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BIO Magazine - Bio Agriculture Δεκέμβριος 2015
Δεκέμβριος 2015 No38

BIO Agriculture

Bio Agriculture
Bio Agriculture

For centuries, humankind has made improvements to crop plants through selective breeding and hybridization via the controlled pollination of plants. Plant biotechnology is an extension of this traditional plant breeding with one very important difference: it allows for the transfer of beneficial traits in a more precise, controlled manner. Agricultural biotechnology has proven to be a phenomenal success with rapid adoption by farmers taking place across the globe. In 2007, 12 million farmers in 23 countries grew an estimated 282 million acres of approved biotech crops. In 2007, the twelfth year of commercial production of biotech crops, farmers planted and harvested 1.7 billion acres of biotech crops - a landmass equivalent to nearly twice the entire land area of the European Union’s 25 countries.

Since 1996, farmers have chosen crops enhanced with biotechnology traits due to the proven economic and environmental benefits they provide. These benefits include increased yields, drought and pest resistance, and reduced production costs primarily due to fewer pesticide applications and more efficient use of farm labor. The benefits of agricultural biotechnology go beyond the farmer to include the environment and consumers. The environment benefits from the use of less pesticides as well as the facilitation of reduced tillage methods for crop production, which decreases soil erosion. Consumers benefit from an affordable, abundant, and safe food supply that will include foods with enhanced nutrition, convenience and taste, such as tomatoes enriched with the antioxidant lycopene; rice enriched with the vitamin A precursor beta-carotene; cooking oils that contain higher levels of vitamin E, lower levels of trans-fatty acids, and with increased amounts of omega-3 fatty acids.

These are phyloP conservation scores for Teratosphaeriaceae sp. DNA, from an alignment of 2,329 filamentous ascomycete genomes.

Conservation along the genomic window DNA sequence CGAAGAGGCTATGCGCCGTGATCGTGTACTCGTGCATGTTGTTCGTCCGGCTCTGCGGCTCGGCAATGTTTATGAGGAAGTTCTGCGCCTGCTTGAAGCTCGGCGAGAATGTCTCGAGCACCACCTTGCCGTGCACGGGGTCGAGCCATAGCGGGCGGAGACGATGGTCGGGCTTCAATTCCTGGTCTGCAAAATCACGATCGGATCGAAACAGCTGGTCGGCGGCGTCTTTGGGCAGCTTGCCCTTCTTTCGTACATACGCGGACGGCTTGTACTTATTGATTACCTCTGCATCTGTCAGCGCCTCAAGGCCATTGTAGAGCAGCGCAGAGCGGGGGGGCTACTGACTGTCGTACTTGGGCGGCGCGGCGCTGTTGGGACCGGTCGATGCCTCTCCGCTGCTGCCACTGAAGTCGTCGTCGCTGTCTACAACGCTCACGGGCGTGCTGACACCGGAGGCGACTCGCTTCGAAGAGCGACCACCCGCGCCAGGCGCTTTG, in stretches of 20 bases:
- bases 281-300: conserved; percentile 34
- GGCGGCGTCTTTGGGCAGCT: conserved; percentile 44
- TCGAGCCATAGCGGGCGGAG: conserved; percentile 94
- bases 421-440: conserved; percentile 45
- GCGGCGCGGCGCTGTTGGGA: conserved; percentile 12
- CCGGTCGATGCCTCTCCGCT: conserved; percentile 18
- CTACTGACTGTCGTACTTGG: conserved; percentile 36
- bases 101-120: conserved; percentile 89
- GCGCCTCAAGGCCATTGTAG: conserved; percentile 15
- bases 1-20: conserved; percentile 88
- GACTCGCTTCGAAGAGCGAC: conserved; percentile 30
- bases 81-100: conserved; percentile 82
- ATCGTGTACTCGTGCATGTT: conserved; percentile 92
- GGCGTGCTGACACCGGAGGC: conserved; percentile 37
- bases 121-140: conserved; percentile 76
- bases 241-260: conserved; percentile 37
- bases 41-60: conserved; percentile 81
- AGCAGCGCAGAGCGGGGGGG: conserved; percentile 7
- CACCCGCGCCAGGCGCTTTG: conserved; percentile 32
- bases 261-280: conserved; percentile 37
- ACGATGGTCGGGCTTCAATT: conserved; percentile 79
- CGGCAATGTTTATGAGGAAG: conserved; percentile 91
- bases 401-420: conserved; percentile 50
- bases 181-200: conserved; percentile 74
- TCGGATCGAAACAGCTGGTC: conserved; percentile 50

Regulatory authorities around the world have reviewed the commercial use of biotech crops according to well-established internationally accepted standards of risk assessment and have determined that biotech crops pose no more risk than crops produced through traditional crop breeding methods. In the United States, the Department of Agriculture, U.S. Food and Drug Administration, and the Environmental Protection Agency regulate biotech crops. In addition to a comprehensive regulatory system insuring their safety, food and feed products containing ingredients derived from plant biotechnology have a solid history of safe use over their 12-year history.

In spite of the proven global track record of the benefits and safety of agricultural biotechnology, there are still critics of the technology. In California there is a well coordinated, movement by activists to deny California’s farmers and ranchers access to it. These special interests have succeeded in prohibiting the use of these federally approved tools in Mendocino, Trinity, Marin and Santa Cruz counties and are threatening similar action in several others. While targeting agricultural biotechnology, the bans often have unintended consequences that impact biomedical research, as well as the sale of some human and animal healthcare products.

http://environmentalunion.com/bio-agriculture.html

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